8. HD Keys (BIP32)ΒΆ

HD keys come in both public and private flavors, which can be serialized into base58. It is farily easy to see which is which by looking at the prefix:

xpub661MyMwAqRbcFtXgS5sYJABqqG9YLmC4Q1Rdap9gSE8NqtwybGhePY2gZ29ESFjqJoCu1Rupje8YtGqsefD265TMg7usUDFdp6W1EGMcet8

xprv9s21ZrQH143K3QTDL4LXw2F7HEK3wJUD2nW2nRk4stbPy6cq3jPPqjiChkVvvNKmPGJxWUtg6LnF5kejMRNNU3TGtRBeJgk33yuGBxrMPHi

There are three basic operations:

  • Generate an HD private key from entropy (used to start the chain)
  • Generate an HD private key from another private HD key
  • Generate an HD public key from either a public or private HD key

The operations for generating child keys take an integer to indicate which key is in question. If the integer is >= 2^31 (i.e. MSB set), a different (secure) derivation algorithm is used. Since typing these big numbers is hard, the command line should accept a flag like “–hard” which effectively adds 2^31 to the integer.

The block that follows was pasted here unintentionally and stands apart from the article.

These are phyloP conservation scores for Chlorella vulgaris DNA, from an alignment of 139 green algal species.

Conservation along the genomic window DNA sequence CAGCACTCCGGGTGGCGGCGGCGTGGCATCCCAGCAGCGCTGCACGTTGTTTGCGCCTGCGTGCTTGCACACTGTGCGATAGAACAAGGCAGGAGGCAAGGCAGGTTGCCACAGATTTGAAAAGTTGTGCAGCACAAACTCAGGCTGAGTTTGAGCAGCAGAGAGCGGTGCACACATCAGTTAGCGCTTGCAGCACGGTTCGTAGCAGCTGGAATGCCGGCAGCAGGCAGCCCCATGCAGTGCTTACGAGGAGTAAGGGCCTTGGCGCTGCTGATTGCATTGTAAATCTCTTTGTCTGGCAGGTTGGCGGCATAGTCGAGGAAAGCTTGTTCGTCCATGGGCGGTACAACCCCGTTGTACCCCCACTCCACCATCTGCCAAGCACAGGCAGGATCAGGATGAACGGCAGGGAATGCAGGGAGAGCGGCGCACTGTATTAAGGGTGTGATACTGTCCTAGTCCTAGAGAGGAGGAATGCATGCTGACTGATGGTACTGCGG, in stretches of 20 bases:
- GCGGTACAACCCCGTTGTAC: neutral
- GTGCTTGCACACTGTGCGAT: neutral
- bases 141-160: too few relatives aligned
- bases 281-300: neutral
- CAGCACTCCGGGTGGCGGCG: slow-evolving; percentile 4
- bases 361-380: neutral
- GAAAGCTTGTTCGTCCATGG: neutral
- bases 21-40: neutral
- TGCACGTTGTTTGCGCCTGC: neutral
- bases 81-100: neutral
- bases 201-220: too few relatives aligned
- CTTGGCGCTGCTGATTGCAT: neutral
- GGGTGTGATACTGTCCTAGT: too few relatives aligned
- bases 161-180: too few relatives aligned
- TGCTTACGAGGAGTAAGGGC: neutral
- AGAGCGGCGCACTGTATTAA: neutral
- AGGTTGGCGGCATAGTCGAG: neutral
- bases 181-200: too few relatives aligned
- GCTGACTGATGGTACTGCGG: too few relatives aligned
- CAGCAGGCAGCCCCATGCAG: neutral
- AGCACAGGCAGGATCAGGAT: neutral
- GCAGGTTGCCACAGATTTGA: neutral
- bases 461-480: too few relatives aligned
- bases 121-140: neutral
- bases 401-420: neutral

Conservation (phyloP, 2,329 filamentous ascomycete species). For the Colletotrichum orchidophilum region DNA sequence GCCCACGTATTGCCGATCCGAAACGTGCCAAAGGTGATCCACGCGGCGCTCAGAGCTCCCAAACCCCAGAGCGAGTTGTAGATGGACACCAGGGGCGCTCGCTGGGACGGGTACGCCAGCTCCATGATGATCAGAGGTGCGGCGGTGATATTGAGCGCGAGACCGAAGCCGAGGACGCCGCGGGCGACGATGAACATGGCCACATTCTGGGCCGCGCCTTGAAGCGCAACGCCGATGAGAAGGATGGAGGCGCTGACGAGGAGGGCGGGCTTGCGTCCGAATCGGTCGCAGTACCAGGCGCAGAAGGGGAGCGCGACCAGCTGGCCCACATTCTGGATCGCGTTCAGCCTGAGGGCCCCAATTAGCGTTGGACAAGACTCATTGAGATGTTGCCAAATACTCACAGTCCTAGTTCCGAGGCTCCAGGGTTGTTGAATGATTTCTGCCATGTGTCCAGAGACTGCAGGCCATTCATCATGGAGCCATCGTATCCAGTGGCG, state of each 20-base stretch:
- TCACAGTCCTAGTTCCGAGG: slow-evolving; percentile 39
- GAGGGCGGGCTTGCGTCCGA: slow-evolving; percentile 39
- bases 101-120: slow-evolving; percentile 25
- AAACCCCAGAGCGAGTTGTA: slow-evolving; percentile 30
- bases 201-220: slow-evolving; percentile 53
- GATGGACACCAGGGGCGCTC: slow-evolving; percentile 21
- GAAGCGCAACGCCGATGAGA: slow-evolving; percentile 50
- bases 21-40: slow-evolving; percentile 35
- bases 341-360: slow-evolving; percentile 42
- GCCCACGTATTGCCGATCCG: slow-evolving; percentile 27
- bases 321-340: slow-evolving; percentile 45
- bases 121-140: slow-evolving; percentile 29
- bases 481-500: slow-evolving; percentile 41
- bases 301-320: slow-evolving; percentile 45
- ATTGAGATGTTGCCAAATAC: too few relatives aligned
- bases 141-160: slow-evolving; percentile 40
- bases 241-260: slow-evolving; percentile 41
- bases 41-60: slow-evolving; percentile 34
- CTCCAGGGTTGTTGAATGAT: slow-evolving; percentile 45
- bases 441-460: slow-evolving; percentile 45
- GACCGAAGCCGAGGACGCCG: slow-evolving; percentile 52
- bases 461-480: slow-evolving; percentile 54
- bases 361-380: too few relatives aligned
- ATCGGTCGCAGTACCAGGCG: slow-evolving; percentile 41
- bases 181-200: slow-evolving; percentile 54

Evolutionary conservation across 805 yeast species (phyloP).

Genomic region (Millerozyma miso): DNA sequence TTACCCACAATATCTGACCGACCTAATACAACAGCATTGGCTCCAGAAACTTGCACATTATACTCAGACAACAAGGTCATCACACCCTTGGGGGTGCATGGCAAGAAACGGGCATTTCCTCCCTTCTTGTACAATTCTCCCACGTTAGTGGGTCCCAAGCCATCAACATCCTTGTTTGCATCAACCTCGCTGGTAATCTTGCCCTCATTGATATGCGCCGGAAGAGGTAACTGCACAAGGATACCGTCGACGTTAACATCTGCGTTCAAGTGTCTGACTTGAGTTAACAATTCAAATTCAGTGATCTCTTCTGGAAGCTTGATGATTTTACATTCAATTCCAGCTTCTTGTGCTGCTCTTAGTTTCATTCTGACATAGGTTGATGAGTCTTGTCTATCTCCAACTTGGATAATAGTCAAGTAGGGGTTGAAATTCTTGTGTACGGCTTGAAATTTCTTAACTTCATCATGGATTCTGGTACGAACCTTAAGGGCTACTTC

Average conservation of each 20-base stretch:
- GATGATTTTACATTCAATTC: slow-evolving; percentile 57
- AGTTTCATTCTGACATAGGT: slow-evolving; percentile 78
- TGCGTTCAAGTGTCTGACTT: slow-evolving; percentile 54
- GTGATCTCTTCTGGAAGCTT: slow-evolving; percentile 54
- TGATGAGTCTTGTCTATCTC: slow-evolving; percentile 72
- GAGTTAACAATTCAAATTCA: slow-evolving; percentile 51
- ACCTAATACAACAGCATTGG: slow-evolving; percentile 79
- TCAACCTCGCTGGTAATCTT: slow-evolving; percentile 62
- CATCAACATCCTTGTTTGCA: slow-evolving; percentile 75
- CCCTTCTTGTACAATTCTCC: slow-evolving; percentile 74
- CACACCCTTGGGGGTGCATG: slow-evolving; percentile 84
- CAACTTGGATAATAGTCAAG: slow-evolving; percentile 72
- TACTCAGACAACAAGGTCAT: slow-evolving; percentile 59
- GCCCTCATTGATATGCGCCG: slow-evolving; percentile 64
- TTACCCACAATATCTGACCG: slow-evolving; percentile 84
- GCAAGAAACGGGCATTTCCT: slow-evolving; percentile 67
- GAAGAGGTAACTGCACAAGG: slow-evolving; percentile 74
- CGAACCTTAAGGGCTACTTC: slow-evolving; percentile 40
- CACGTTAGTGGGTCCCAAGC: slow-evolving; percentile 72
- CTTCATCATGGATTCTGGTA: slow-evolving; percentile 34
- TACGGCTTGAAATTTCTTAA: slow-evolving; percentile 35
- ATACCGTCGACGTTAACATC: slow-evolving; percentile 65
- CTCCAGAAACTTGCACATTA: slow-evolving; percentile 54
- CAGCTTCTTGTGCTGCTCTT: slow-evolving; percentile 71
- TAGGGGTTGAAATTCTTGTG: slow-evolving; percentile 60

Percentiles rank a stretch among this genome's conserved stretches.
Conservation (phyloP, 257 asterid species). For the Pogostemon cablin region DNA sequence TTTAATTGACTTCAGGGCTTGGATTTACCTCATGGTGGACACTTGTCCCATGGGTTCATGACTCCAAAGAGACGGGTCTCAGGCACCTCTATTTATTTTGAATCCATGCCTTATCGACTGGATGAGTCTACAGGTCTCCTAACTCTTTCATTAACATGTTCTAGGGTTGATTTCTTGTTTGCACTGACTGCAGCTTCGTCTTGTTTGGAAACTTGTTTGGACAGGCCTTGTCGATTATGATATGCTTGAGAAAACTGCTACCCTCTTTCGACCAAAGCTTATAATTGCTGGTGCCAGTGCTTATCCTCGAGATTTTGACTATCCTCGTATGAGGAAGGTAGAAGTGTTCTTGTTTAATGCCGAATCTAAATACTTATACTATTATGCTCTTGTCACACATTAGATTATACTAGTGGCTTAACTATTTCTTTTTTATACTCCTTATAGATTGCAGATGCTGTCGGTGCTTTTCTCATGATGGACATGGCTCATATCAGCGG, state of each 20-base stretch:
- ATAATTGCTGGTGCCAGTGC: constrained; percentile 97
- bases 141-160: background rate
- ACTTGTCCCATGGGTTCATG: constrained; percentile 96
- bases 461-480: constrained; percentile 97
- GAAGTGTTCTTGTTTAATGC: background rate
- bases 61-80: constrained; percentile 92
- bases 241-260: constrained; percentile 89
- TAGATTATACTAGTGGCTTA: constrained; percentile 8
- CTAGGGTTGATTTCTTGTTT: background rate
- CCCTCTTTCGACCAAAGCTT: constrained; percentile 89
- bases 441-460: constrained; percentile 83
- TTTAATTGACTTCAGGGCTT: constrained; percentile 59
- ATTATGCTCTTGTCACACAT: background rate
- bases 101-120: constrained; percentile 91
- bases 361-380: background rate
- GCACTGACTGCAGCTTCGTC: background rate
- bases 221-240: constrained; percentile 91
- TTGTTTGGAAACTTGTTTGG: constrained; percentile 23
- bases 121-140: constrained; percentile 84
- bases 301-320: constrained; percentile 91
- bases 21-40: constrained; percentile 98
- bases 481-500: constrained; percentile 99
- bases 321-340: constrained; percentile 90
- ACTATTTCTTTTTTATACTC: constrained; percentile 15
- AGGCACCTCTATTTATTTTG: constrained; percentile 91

$ sx hd-seed [<entropy>]
xprv9s21Z...
$ echo $PRIVKEY | sx hd-priv <integer> [--hard]
xprv9s21Z...
$ echo $PRIVKEY/$PUBKEY | sx hd-pub <integer> [--hard]
xpub661MyMwA...

The keys aren’t provided on the command line, they come from stdin. This would allow generating deep keys like so:

# Find m/0/0/1H:
$ cat my-seed-file | sx hd-seed | sx hd-priv 0 | sx hd-priv 0 | sx hd-priv 1 --hard
xpub661MyMwAqRbc...

This covers the major functionality found in the BIP. On the other hand, none of the other tools in the sx suite know what to do with these keys. At the very least, we need the following two commands:

$ echo $PRIVKEY/$PUBKEY | sx hd-to-address
19z88...
$ echo $PRIVKEY | sx hd-to-wif
K51at409...

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